- The Governor or Vice Governor of the Monitory Cluster of the National Bank may give special priority approval for Financial Institutions, Federal Government, and Regional Government and City administrations requests in a case by case basis.
Sub Article 6.4: Foreign Exchange sales on demand
Items listed under this article are exempted from registration procedure required under sub-article 6.1 and shall be served on demand.
foreign currency requests from:
- Non-Resident Foreign currency and Non-Resident Transferable birr account,
- Foreign Currency accounts of Non-resident Ethiopian and Non-Resident Ethiopian Origin,
- Retention accounts,
forex request for all transaction set under the operation of forex Bureau Directives No. FXD/17/2001.
invisible payments i.e.,
- consultancy, commissioning, installation, erecting and royalty fees;
- payment of services and travel payment and other invisible transaction drawn from Non-Resident Non-transferable accounts;
- area Commissions for refueling jet oil by oil companies;
- communications and other service payments ie. Telecom service charge satellite service payment postal service charges;
- aviation service payments and associated costs;
- salary, allowances and administrative expenses of Ethiopian Diplomatic missions abroad and representatives of Ethiopian companies in Djibouti and other countries;
- naval personal, Djibouti Ethiopian customs authority, licensed transit and forwarding companies and other oil companies, Ethiopian Orthodox church transfer abroad;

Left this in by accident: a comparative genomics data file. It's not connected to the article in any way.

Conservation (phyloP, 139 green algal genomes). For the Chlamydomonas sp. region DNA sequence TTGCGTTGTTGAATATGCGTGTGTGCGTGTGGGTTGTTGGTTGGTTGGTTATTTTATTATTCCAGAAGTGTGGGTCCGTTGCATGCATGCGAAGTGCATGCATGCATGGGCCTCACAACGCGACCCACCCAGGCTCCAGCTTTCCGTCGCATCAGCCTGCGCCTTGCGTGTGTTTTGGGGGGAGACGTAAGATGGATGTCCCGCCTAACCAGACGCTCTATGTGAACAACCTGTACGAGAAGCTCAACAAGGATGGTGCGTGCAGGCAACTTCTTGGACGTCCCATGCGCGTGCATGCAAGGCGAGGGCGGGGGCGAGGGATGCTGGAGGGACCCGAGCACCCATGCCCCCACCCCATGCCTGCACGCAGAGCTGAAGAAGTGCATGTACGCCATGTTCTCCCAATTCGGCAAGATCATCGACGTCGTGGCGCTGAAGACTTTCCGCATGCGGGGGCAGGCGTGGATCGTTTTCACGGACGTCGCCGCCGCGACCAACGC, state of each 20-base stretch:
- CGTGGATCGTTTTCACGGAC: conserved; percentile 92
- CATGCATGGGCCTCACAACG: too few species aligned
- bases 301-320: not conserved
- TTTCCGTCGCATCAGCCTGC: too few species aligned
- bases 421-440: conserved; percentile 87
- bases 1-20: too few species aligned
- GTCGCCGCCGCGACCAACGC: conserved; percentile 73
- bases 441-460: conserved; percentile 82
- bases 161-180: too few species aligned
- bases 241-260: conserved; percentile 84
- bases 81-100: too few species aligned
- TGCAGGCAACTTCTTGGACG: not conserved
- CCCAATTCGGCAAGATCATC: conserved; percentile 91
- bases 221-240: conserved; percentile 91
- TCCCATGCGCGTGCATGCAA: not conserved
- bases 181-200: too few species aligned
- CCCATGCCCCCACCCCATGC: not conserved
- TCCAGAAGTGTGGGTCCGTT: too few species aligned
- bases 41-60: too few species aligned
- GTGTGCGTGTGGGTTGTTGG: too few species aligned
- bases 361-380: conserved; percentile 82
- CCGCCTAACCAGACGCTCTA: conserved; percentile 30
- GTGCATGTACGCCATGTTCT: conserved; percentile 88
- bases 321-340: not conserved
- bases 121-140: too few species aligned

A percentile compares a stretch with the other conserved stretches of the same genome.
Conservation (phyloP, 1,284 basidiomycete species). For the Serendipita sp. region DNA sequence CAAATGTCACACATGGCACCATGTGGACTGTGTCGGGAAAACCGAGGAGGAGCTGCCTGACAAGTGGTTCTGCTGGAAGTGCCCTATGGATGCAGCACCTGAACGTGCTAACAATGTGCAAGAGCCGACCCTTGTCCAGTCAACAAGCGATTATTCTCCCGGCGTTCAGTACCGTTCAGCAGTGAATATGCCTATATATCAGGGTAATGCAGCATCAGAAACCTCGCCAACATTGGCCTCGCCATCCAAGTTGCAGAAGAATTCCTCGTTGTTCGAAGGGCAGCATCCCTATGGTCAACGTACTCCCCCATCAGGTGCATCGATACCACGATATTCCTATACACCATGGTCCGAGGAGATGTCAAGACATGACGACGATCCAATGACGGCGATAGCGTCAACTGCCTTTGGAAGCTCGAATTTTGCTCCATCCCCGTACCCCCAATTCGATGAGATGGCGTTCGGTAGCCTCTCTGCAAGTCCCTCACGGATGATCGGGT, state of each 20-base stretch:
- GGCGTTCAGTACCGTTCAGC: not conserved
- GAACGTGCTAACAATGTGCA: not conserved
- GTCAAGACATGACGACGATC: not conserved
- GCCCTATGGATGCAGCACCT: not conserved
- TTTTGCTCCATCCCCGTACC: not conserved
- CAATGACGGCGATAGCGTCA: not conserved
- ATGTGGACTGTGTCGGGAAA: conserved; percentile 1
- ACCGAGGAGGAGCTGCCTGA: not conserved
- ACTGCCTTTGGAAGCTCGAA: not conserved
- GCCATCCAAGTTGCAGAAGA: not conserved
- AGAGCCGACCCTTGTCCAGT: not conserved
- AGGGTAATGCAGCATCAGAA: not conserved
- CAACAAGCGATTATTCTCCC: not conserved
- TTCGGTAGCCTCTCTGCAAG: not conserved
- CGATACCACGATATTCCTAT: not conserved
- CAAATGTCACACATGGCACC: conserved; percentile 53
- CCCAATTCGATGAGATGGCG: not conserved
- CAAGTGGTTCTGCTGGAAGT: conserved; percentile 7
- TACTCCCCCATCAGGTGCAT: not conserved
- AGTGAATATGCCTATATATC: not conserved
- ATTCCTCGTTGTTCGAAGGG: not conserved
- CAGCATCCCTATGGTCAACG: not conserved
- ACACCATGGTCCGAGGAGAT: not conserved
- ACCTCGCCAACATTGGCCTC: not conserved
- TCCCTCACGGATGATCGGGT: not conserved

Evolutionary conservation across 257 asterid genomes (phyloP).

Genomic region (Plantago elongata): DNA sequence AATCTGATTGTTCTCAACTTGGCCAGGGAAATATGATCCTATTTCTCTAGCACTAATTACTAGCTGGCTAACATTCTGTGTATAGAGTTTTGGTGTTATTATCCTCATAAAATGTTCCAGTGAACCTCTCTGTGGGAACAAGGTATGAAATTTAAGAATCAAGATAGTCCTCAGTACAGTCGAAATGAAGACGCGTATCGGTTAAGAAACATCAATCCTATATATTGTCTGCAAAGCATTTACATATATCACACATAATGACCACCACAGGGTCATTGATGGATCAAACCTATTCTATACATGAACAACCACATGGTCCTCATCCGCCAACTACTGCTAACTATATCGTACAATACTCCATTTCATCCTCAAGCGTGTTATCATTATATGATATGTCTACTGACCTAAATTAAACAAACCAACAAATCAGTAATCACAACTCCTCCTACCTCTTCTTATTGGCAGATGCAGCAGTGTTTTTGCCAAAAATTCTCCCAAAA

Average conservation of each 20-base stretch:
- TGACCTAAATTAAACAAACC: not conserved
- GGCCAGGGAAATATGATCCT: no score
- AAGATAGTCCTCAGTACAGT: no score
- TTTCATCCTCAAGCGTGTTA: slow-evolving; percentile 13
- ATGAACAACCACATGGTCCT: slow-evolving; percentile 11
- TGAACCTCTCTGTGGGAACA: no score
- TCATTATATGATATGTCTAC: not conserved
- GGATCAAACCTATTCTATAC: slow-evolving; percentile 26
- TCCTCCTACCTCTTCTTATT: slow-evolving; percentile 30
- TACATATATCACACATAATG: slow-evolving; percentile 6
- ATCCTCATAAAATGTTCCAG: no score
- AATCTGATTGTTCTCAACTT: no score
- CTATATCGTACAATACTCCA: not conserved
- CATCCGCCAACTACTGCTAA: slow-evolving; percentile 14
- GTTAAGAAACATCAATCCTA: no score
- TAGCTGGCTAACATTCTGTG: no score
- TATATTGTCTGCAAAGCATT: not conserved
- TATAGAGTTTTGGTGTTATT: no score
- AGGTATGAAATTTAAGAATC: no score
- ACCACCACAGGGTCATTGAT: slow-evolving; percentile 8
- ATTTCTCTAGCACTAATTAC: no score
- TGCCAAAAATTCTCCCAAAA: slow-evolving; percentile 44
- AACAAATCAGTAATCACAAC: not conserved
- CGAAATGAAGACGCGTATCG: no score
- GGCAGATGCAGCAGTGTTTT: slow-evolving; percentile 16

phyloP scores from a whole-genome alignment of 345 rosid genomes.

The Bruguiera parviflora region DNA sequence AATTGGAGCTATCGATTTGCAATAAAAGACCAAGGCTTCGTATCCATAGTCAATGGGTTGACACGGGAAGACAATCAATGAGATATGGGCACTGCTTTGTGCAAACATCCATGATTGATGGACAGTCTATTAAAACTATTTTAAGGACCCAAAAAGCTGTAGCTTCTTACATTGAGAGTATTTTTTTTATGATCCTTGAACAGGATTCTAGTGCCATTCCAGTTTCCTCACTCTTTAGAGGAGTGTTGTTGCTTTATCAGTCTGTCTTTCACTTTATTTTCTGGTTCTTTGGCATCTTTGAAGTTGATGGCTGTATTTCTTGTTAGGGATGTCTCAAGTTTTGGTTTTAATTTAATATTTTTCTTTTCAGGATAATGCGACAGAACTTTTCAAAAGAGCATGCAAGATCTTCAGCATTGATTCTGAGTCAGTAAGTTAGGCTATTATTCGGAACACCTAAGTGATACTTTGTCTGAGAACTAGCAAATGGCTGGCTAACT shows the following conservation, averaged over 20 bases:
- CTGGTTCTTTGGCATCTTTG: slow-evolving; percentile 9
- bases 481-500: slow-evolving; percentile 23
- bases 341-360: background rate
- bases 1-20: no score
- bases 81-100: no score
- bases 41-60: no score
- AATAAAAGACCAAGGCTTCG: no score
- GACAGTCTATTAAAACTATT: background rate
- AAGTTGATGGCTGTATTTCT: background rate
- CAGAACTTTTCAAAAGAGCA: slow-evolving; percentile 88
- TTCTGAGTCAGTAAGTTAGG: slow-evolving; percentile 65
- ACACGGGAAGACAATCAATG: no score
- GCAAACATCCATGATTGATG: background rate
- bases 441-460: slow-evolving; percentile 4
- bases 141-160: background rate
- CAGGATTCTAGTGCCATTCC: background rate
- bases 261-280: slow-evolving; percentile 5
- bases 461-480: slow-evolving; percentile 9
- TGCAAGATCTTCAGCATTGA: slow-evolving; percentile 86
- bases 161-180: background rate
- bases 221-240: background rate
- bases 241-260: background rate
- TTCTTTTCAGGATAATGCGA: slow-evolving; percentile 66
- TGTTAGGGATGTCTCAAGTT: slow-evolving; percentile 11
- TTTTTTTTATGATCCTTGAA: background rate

- travel allowances for religious institutions;
- cargo handling, fright and other associated costs like container service, storage, port dues incurred on goods handled in transit by shipping and forwarding firms licensed to handle such services;
- payments on imports and export freight and transit services;
- payment for quality claim, loss in weight, commission, superintendency or survey fee, demurrage request by exporters;
payments authorized by the National Bank:
- external debt payment obligation ie principal interest and fees
- supplier’s credits,
salary transfer of foreign employees.
Sub Article 6.5 List Amendment
- National Bank may amend the above lists under sub-articles 6.1 and 6.4 as required.
Sub Article 6.6 First Come First Served Basis
- Notwithstanding sub-article 6.1 of this Article, a bank shall sale foreign currency to its all other customers on the basis of first come first served basis.
Sub Article 6.7 Foreign Exchange Receipt of an Exporter
- A bank shall allocate foreign exchange receipt of an exporter in line with the "Retention and Utilization of Export Earnings and Inward Remittance" Directive
Retention and Utilization of Foreign Currency for Exporters(Directives No. FXD/70/2021, FXD/73/2021, FXD/79/2022 )
- An exporter has a right to retain their foreign exchange earnings but only through retention accounts. In plain word, an exporter can obtain the foreign currency which is paid to him by the buyer, provided that he/she has a retention account in one of the banks authorized by the NBE.
- An exporter or earner of foreign currency can keep 20% of its export earnings indefinitely in its retention account. The exporter may utilise the forex in his retention account for any import material provided he has the license to import the product.
According to Directives No. FXD/ 77/2021, some of the prohibitions in relation to foreign-exchange include
- A bank by no means shall allocate foreign exchange collected from an exporter to import business of the same outside the proper procedure stipulated under article 6 of the directive;
- A bank shall not approve a purchase order under CAD without collecting full amount in Birr of the purchase order value except for import application made by the manufacturing sector;